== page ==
The Social Lives of Tree Spirits: A Propinquity

“We’ve learned a little about a few of them, in isolation. But nothing is less isolated or more social than a tree.”― Richard Powers, The Overstory “Space, outside ourselves, invades and ravishes things:If you want to achieve the existence of a tree,Invest it with inner space, this spaceThat has its being in you.”―Rainer Maria Rilke… Continue reading The Social Lives of Tree Spirits: A Propinquity

Social Distancing: Reflections on a Border Hike

Restless for depth of field, and eager to gaze beyond the myopic viewshed of a blue-lit screen, we set out to hike a stretch of the Sonoran Desert near the border. I craved beautiful things. And a distant horizon. This captivating landscape is, however, punctuated by human desperation and a nationalistic fantasy equating a rusty… Continue reading Social Distancing: Reflections on a Border Hike

Anchoring the Unspeakable: Trauma in Younger Onset Dementia Narratives

“Before the dementia diagnosis, Marcel and I were at dinner with some Jewish friends from South Africa,” said Ruth, Marcel’s wife. I was interviewing Ruth about Marcel’s younger onset dementia. “Marcel started talking about things he never talked of before,” she said. “He told stories about himself during the Holocaust as a child. You know,… Continue reading Anchoring the Unspeakable: Trauma in Younger Onset Dementia Narratives

Passing the Flame: Narrative Trajectories of Trauma

This essay was destined to be a commentary on an article for a small journal I occasionally contribute to. However, my commentary was lost (likely buried in a chain of emails) and not published. To not be a complete loss, I am posting it here. While this version reads better when paired with the article… Continue reading Passing the Flame: Narrative Trajectories of Trauma

Between Two Worlds

“It was, according to my father, a test to believe in the Sky Chief, the Kollinsuitan, the Amotqn, the God. And his son Jesu. Jesu Christe. Converting Indians to Christianity in the name of Jesus… there were some casualties. Big time.” “Nick Si John, that’s what the rolls call him. The rolls were the official… Continue reading Between Two Worlds

Contesting Identities: Historical Trauma, Loss, and Cultural Authenticity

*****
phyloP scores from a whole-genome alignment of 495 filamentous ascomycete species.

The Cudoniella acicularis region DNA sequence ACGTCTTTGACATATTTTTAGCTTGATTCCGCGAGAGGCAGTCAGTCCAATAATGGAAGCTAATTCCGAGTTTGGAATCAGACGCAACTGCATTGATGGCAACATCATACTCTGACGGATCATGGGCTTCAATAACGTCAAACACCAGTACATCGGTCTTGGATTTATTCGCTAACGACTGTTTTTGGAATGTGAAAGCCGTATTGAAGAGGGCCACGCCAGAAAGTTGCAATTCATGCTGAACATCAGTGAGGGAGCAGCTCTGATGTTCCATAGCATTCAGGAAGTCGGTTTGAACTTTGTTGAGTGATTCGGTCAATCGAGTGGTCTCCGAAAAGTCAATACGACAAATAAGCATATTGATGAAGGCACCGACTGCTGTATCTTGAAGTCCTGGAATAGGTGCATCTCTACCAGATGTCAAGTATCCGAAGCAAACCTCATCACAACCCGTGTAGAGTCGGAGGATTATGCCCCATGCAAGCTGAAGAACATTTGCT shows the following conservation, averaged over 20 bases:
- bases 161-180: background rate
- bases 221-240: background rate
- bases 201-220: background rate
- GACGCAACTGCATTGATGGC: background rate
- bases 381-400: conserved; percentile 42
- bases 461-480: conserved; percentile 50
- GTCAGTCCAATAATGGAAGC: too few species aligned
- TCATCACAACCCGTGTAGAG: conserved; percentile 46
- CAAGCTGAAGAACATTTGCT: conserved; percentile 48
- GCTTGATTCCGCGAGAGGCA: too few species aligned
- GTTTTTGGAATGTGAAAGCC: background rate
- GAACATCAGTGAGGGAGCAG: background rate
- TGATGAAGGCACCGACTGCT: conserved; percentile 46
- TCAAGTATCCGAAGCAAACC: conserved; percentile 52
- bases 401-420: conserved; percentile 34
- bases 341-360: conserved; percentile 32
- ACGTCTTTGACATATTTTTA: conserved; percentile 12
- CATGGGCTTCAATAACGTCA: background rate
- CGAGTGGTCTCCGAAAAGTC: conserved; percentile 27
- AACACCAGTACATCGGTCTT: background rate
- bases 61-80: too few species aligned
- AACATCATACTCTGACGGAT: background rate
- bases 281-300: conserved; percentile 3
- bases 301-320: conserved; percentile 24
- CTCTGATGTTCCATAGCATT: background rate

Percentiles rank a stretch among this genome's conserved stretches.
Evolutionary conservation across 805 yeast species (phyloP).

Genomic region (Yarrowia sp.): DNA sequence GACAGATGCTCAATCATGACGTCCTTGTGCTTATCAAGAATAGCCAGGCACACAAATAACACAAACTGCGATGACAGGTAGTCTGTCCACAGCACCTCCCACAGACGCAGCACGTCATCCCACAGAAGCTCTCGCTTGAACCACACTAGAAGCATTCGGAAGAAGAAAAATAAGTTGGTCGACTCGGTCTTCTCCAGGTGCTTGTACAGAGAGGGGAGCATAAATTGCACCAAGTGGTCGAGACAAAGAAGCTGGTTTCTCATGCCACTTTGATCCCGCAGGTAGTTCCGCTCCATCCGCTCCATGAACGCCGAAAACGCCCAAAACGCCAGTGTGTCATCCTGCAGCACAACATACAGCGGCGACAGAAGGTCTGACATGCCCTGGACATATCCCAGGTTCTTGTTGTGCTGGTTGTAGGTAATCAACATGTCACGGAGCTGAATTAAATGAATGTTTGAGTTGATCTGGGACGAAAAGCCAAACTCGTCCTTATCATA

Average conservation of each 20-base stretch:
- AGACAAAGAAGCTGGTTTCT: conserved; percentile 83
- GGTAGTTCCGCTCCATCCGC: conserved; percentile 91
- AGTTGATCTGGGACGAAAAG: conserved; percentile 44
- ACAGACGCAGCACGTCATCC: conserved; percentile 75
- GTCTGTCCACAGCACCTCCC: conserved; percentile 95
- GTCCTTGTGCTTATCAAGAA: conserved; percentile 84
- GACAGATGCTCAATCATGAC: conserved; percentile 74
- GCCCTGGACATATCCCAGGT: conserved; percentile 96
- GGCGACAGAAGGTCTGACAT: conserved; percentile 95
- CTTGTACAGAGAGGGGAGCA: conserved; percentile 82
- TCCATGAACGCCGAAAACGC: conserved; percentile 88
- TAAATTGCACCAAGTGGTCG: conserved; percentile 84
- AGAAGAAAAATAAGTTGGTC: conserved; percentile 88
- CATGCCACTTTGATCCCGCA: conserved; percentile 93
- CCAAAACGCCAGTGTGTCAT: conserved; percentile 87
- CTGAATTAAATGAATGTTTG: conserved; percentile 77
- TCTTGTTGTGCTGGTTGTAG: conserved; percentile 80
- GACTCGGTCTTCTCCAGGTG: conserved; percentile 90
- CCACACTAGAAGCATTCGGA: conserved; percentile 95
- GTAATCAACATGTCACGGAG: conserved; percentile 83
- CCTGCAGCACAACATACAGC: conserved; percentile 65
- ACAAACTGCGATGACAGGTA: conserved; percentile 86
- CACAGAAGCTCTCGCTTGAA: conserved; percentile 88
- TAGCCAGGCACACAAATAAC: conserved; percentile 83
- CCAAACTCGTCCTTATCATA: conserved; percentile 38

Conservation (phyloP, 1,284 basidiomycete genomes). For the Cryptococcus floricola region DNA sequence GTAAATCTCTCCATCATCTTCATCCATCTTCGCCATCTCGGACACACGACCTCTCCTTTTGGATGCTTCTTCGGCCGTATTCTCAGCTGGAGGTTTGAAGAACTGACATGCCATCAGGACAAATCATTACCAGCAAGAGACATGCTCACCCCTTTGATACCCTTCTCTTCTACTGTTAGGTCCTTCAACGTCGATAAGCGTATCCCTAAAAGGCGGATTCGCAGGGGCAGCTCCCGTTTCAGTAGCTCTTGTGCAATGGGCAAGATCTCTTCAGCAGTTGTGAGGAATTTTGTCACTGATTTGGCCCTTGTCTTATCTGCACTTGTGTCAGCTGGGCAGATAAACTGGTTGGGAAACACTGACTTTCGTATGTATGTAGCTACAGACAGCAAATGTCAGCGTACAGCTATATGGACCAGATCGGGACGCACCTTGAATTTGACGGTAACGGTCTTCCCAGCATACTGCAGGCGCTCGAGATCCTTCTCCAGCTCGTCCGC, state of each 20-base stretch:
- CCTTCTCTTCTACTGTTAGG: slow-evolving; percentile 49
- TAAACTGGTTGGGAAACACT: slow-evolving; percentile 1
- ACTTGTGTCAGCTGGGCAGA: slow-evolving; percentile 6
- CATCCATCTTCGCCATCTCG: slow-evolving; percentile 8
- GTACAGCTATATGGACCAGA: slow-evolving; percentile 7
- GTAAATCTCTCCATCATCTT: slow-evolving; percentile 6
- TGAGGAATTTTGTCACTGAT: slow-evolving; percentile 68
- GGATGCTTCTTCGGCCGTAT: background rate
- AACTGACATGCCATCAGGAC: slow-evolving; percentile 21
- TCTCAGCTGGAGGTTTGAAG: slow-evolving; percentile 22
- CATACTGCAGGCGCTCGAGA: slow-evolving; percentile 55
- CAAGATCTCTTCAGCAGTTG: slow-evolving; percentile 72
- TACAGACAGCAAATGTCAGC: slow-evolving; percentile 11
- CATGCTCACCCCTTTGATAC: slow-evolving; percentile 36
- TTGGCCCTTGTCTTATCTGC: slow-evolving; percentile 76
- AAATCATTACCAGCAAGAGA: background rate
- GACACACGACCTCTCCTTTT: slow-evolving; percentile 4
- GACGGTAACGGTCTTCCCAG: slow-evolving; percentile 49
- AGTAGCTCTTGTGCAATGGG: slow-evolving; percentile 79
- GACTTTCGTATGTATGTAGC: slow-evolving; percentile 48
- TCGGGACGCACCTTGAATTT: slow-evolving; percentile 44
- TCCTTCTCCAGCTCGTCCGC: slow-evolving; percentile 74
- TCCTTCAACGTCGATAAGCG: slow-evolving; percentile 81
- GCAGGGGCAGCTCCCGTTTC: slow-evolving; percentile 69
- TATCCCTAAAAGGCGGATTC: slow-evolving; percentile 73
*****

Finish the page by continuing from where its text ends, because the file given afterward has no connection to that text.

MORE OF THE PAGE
“Where do the Coeur d’Alene people come from?” asked Richard. Richard, the Coeur d’Alene Nation's cultural resource manager, was interviewing me about my research proposal. It was 2001, and I was beginning an ethnographic project with a Coeur d’Alene family on intergenerational relations and identity. I was new to anthropology. Intimidated. I wondered why he… Continue reading Contesting Identities: Historical Trauma, Loss, and Cultural Authenticity

No One Wants to Be “That” Mother: Middle-Class Ideas of the Good Life

By Emma Jelstrup Balkin In this guest essay, Emma, a graduate student at Macquarie University, discusses her research on how neoliberal economic models impact middle-class parents in Australia. “It’s really tough… and no one really understands what I’m going through.” I’m interviewing Laura, a single mother of three children. Her six-year-old daughter Marnie has become… Continue reading No One Wants to Be “That” Mother: Middle-Class Ideas of the Good Life

Parenting, Love, Loss

First thing Monday morning Joe intercepted me. He exclaimed I had to visit an infant he saw over the weekend. “What’s happening?” I asked. “A child,” he replied. “It’s not good, I can’t explain it. You just have to see it.” I didn’t press him. We hurried to a small village next to Sirigu. Word… Continue reading Parenting, Love, Loss

The Gender of Place

“Give me back my notebooks,” I yelled. Akayuti snatched them from my hand as I exited her room into the courtyard of the family compound. The women of the house materialized and encircled us as if watching a street-fight. The men gathered but kept their distance, backing against the meter-high wall marking the inner section… Continue reading The Gender of Place

Conversations with Ayanobasiya (Part Two: Polygamy)

“Why would a man have more than one wife?” I asked Ayanobasiya. “What? Do you want a war!” she replied. “I am not a man. You need to ask a man why.” “Your father even married six women,” I said. “What good is in it? I want your perspective.” Beyond the assumed sexual reasons, a… Continue reading Conversations with Ayanobasiya (Part Two: Polygamy)

Talking About the Weather

A brief reflection on the value of researching the mundane. [1,000 words] The adage that advises, if there is nothing else to talk about, to talk about the weather applied in Northern Ghana, where discussions about the weather and the seasons (wet & humid and hot & dry) resulted in interesting conversations and good ethnographic… Continue reading Talking About the Weather

The Koko: Truth, Reality, and a Chimera

“In my tradition,” Ayisoba said, “we pour a libation before things begin.” It was the start of the dry season and early in my fieldwork with several Nankani communities in Northern Ghana. This was my first formal interview with Ayisoba,* although we had chatted several times before. The savanna air was comfortable. Families’ granaries were… Continue reading The Koko: Truth, Reality, and a Chimera